|We Don’t Serve Your Kind Around Here|
A couple of weeks ago a new version of a “classic” 80’s toy commercial/cartoon series, Thundercats, premiered on Cartoon Network. There was a lot of discussion about the show in the nerdosphere, much of it focusing on whether the program was a reboot or a sequel to the original program. There were also the debates of which was hotter: the new Cheetara or the old one. Finally, a lot of people remarked on the fact that the Thundercats (not just the band of protagonists, but their culture at large as depicted at the start of the show) were incredibly racist. Throughout the premiere, their society’s abuses and biases against the other races of their world were on full display. Some questioned whether a team of racists would be accepted by audiences.
Some people blithely responded that racism had been tackled in other childrens’ shows and that this was no different. The problem is that there’s a very significant difference between this show and others: here, the racists are the heroes.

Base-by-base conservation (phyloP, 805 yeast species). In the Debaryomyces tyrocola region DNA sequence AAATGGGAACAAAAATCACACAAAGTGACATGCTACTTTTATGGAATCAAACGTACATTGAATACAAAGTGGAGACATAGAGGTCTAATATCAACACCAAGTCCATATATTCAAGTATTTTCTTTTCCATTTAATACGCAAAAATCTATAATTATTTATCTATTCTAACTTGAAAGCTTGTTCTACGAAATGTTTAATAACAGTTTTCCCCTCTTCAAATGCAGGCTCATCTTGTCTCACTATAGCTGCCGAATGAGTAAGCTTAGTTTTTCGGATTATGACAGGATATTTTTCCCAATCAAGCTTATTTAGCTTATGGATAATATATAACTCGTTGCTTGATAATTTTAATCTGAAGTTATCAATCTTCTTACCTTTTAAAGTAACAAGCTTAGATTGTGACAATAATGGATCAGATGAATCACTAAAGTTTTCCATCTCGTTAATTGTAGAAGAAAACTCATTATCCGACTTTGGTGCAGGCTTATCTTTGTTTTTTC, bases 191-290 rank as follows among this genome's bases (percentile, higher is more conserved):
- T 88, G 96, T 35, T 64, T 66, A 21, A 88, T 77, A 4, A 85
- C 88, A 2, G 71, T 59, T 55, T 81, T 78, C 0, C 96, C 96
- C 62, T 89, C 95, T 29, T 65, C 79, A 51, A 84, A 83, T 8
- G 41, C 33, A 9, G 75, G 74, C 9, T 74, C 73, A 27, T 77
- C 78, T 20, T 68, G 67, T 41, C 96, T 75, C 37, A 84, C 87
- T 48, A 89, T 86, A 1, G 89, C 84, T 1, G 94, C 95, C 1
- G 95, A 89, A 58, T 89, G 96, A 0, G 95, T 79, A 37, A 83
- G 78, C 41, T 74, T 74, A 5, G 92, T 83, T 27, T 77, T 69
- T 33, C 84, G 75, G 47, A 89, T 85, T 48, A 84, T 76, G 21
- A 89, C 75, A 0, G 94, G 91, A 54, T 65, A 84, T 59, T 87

Take the X-Men. The racism is directed at them. They’re the victims of the whole thing. Even Magneto, who is “reverse racist” (you know, hates humans) is a villain. There’s a serious problem with making the protagonists the racists; audiences are likely to root against them. Towards the end of the premiere, the city of Thundera was destroyed by the lizard people. Are the lizard people the villains? From the look of it, they were the oppressed striking for their freedom. In any other version of this story, Mumm-ra (the lizard peoples’ leader) is basically Braveheart and Lion-O is the British King. The problem is that we’re supposed to root for Lion-O. Oh, sure, one could argue that “well that’s the brilliance of the writing team; they’re taking those cliches and turning them on their head and forcing the audience to sympathize with the villains.” But that would be the voice of fans deluding themselves into thinking a kids’ show on Cartoon Network is intellectually challenging material. Also, if the writers were working on that deep a level then the third episode with its heavy-handed “message” and erratic pacing would need some kind of excuse … or just the explanation is that it’s par for course for a kids’ cartoon. That explanation would make complete sense, too, because it’s a kids’ cartoon.